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Richard Osman’s “twee and pleasant land”

Bound to be a Waitrose nearby. Castle Combe, Wiltshire. Getty

Richard Osman has a decent claim to being Britain’s “incumbent national novelist”, says Anna Leszkiewicz in The New Statesman. The 52-year-old’s Thursday Murder Club series has sold over five million copies; the second and third installments were among the fastest-selling novels in Britain since records began; the fourth, released this week, may do better still. The film rights have been bought by Steven Spielberg. How on earth has Osman done it? What makes his books – about four residents of a retirement village solving crimes – sell so well?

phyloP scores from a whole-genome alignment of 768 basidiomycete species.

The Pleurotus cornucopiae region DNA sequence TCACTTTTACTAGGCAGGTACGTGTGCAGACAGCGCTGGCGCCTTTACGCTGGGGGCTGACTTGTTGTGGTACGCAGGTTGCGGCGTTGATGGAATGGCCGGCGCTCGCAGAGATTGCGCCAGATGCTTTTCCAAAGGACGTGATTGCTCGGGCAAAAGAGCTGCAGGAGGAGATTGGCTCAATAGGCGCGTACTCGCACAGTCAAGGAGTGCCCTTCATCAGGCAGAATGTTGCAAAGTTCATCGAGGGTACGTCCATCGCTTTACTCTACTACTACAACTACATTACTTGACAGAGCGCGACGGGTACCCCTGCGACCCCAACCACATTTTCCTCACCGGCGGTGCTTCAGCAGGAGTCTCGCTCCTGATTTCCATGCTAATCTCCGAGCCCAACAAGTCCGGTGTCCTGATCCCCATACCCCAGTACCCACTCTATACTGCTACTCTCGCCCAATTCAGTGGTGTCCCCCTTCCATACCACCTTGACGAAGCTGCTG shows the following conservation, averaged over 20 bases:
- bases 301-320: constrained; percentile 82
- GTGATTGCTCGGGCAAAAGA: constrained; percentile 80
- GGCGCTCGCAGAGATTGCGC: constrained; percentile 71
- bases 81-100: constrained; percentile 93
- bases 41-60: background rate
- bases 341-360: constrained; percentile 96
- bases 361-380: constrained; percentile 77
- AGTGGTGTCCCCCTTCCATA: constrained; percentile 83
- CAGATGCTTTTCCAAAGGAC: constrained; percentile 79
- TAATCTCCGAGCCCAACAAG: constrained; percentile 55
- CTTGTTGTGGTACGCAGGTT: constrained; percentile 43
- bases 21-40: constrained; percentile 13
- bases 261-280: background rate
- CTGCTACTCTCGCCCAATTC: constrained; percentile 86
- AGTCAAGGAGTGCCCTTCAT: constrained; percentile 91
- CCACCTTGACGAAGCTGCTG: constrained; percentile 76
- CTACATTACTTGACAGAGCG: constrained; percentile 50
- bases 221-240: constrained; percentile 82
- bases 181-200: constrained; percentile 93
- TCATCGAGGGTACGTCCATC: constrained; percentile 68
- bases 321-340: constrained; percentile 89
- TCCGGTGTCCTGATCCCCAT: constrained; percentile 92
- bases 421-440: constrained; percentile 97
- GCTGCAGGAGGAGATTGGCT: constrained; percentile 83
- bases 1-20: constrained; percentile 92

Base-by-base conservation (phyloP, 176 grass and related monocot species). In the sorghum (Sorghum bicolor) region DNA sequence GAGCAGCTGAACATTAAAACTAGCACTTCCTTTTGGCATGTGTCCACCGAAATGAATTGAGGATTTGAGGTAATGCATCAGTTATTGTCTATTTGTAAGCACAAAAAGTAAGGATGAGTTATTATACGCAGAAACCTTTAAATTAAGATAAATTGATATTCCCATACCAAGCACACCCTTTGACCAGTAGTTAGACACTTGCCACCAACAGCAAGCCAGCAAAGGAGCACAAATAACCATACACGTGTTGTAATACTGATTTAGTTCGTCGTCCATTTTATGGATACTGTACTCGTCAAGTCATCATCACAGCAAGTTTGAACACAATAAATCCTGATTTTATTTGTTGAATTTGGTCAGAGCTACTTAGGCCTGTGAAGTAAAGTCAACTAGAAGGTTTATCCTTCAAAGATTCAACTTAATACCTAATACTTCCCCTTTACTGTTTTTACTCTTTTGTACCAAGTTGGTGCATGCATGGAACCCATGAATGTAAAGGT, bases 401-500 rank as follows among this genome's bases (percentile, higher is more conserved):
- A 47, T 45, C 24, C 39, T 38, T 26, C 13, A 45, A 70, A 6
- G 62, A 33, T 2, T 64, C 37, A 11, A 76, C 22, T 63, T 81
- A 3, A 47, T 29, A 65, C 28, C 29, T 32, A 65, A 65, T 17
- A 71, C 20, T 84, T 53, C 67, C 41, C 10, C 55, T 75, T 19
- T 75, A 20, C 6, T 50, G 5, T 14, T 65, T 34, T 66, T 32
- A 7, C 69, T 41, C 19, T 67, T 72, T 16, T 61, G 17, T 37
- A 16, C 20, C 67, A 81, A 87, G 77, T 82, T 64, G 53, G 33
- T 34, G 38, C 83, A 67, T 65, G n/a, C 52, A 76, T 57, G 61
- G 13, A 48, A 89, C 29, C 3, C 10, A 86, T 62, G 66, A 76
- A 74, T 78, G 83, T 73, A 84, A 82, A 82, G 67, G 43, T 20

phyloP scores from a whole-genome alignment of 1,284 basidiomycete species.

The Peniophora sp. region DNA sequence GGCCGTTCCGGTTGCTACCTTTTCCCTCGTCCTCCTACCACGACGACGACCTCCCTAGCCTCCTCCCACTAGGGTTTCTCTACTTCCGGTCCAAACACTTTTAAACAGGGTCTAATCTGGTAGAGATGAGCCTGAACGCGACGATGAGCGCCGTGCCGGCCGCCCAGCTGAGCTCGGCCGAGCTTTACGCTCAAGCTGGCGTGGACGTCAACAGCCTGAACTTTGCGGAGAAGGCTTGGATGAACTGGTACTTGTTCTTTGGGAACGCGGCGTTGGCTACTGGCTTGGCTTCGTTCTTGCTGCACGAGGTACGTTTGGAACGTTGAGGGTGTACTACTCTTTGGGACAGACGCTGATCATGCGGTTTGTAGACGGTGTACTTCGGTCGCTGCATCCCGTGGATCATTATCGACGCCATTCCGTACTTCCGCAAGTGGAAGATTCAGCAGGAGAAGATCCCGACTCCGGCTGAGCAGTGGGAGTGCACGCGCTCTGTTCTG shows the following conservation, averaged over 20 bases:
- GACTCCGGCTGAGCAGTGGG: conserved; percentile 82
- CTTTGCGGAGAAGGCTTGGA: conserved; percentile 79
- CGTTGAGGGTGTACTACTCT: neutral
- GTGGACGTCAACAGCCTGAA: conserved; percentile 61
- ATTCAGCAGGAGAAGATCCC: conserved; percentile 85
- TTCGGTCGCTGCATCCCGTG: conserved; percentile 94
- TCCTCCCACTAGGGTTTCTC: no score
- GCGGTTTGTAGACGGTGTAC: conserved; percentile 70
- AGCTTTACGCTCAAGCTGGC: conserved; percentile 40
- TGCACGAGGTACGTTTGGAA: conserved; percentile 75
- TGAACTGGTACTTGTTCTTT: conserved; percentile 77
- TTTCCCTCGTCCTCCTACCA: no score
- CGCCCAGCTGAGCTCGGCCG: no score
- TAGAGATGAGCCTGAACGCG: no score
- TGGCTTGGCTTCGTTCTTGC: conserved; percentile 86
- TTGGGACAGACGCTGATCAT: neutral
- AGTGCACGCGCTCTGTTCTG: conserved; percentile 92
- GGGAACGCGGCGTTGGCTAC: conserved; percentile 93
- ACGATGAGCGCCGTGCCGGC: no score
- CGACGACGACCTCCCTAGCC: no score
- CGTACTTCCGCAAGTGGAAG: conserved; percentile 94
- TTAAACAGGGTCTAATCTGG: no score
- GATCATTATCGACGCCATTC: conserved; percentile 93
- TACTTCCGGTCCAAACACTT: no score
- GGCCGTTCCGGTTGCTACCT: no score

Osman’s murder mysteries belong to the genre of fiction known as “cosy crime”, a category that also includes the likes of Agatha Christie and GK Chesterton. And boy, is it cosy. His England is a “twee and pleasant land”, where farm shops and Waitroses are “nestled between dappled hedgerows and golf courses”. It is a world without poverty, politics or pandemics. Even the violence is soft touch: “Murderers buy their knives from John Lewis and fist fights break out over the Call the Midwife Christmas special.” The whole thing seems designed to “provoke a mild chuckle of recognition from middle-class readers”. Given Osman’s pedigree in puzzles – he conceived and co-hosted the daytime TV favourite Pointless – it’s surprising that the plots aren’t more enigmatic. But he appears to have learnt something else from his small-screen success: “find something that works, and give it to your audience again and again”.